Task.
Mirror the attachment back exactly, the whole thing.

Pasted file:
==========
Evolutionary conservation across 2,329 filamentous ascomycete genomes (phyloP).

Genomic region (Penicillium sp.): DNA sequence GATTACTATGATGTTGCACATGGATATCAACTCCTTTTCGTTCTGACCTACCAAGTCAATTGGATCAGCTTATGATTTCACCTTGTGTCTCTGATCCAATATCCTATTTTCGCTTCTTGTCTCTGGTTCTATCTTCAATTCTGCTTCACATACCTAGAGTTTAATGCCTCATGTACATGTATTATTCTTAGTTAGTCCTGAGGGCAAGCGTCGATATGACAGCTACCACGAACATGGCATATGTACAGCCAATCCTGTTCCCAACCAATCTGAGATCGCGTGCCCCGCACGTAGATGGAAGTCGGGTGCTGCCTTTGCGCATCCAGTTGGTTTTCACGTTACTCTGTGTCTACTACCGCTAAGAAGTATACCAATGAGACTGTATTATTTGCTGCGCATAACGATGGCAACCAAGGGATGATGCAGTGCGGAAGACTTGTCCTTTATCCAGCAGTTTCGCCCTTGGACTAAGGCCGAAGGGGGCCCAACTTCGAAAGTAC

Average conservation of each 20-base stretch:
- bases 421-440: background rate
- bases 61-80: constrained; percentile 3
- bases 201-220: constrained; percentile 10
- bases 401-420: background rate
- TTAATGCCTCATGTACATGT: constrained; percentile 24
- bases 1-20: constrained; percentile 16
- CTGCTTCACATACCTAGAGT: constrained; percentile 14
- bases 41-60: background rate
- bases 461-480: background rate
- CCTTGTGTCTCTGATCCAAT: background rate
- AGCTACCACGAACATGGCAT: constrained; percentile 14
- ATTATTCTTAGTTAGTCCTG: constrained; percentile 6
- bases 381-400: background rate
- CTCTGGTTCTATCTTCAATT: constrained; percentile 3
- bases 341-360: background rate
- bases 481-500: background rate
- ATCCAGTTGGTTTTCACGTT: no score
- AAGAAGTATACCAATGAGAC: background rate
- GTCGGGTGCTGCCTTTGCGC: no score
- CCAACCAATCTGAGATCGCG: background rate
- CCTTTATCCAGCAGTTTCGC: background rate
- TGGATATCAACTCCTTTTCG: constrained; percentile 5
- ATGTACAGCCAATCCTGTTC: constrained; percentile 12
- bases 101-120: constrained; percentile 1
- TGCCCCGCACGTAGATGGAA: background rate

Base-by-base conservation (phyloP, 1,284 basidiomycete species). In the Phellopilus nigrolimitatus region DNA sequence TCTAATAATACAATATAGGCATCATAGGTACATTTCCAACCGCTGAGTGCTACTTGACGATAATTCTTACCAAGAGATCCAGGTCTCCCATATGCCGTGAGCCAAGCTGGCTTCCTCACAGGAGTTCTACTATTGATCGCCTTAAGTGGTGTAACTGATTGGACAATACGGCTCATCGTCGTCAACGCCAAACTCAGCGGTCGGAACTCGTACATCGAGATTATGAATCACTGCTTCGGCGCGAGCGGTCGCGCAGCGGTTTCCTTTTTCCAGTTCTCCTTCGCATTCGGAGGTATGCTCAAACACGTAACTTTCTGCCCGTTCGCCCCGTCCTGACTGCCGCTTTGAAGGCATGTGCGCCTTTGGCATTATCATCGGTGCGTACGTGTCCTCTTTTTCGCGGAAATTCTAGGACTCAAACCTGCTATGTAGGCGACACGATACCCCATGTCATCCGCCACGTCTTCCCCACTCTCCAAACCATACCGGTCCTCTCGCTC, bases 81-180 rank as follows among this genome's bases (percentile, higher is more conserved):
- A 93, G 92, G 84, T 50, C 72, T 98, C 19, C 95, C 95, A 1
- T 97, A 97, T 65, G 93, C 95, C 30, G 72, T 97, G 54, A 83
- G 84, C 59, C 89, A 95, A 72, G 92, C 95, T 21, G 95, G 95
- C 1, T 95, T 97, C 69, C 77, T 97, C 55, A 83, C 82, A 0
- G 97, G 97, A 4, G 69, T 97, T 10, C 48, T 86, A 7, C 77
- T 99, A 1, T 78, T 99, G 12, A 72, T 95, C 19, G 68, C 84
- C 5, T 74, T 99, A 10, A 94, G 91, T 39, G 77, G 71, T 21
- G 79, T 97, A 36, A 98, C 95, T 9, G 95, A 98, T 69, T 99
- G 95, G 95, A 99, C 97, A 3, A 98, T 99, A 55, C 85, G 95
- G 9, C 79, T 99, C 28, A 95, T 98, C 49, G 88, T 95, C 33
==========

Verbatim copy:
Evolutionary conservation across 2,329 filamentous ascomycete genomes (phyloP).

Genomic region (Penicillium sp.): DNA sequence GATTACTATGATGTTGCACATGGATATCAACTCCTTTTCGTTCTGACCTACCAAGTCAATTGGATCAGCTTATGATTTCACCTTGTGTCTCTGATCCAATATCCTATTTTCGCTTCTTGTCTCTGGTTCTATCTTCAATTCTGCTTCACATACCTAGAGTTTAATGCCTCATGTACATGTATTATTCTTAGTTAGTCCTGAGGGCAAGCGTCGATATGACAGCTACCACGAACATGGCATATGTACAGCCAATCCTGTTCCCAACCAATCTGAGATCGCGTGCCCCGCACGTAGATGGAAGTCGGGTGCTGCCTTTGCGCATCCAGTTGGTTTTCACGTTACTCTGTGTCTACTACCGCTAAGAAGTATACCAATGAGACTGTATTATTTGCTGCGCATAACGATGGCAACCAAGGGATGATGCAGTGCGGAAGACTTGTCCTTTATCCAGCAGTTTCGCCCTTGGACTAAGGCCGAAGGGGGCCCAACTTCGAAAGTAC

Average conservation of each 20-base stretch:
- bases 421-440: background rate
- bases 61-80: constrained; percentile 3
- bases 201-220: constrained; percentile 10
- bases 401-420: background rate
- TTAATGCCTCATGTACATGT: constrained; percentile 24
- bases 1-20: constrained; percentile 16
- CTGCTTCACATACCTAGAGT: constrained; percentile 14
- bases 41-60: background rate
- bases 461-480: background rate
- CCTTGTGTCTCTGATCCAAT: background rate
- AGCTACCACGAACATGGCAT: constrained; percentile 14
- ATTATTCTTAGTTAGTCCTG: constrained; percentile 6
- bases 381-400: background rate
- CTCTGGTTCTATCTTCAATT: constrained; percentile 3
- bases 341-360: background rate
- bases 481-500: background rate
- ATCCAGTTGGTTTTCACGTT: no score
- AAGAAGTATACCAATGAGAC: background rate
- GTCGGGTGCTGCCTTTGCGC: no score
- CCAACCAATCTGAGATCGCG: background rate
- CCTTTATCCAGCAGTTTCGC: background rate
- TGGATATCAACTCCTTTTCG: constrained; percentile 5
- ATGTACAGCCAATCCTGTTC: constrained; percentile 12
- bases 101-120: constrained; percentile 1
- TGCCCCGCACGTAGATGGAA: background rate

Base-by-base conservation (phyloP, 1,284 basidiomycete species). In the Phellopilus nigrolimitatus region DNA sequence TCTAATAATACAATATAGGCATCATAGGTACATTTCCAACCGCTGAGTGCTACTTGACGATAATTCTTACCAAGAGATCCAGGTCTCCCATATGCCGTGAGCCAAGCTGGCTTCCTCACAGGAGTTCTACTATTGATCGCCTTAAGTGGTGTAACTGATTGGACAATACGGCTCATCGTCGTCAACGCCAAACTCAGCGGTCGGAACTCGTACATCGAGATTATGAATCACTGCTTCGGCGCGAGCGGTCGCGCAGCGGTTTCCTTTTTCCAGTTCTCCTTCGCATTCGGAGGTATGCTCAAACACGTAACTTTCTGCCCGTTCGCCCCGTCCTGACTGCCGCTTTGAAGGCATGTGCGCCTTTGGCATTATCATCGGTGCGTACGTGTCCTCTTTTTCGCGGAAATTCTAGGACTCAAACCTGCTATGTAGGCGACACGATACCCCATGTCATCCGCCACGTCTTCCCCACTCTCCAAACCATACCGGTCCTCTCGCTC, bases 81-180 rank as follows among this genome's bases (percentile, higher is more conserved):
- A 93, G 92, G 84, T 50, C 72, T 98, C 19, C 95, C 95, A 1
- T 97, A 97, T 65, G 93, C 95, C 30, G 72, T 97, G 54, A 83
- G 84, C 59, C 89, A 95, A 72, G 92, C 95, T 21, G 95, G 95
- C 1, T 95, T 97, C 69, C 77, T 97, C 55, A 83, C 82, A 0
- G 97, G 97, A 4, G 69, T 97, T 10, C 48, T 86, A 7, C 77
- T 99, A 1, T 78, T 99, G 12, A 72, T 95, C 19, G 68, C 84
- C 5, T 74, T 99, A 10, A 94, G 91, T 39, G 77, G 71, T 21
- G 79, T 97, A 36, A 98, C 95, T 9, G 95, A 98, T 69, T 99
- G 95, G 95, A 99, C 97, A 3, A 98, T 99, A 55, C 85, G 95
- G 9, C 79, T 99, C 28, A 95, T 98, C 49, G 88, T 95, C 33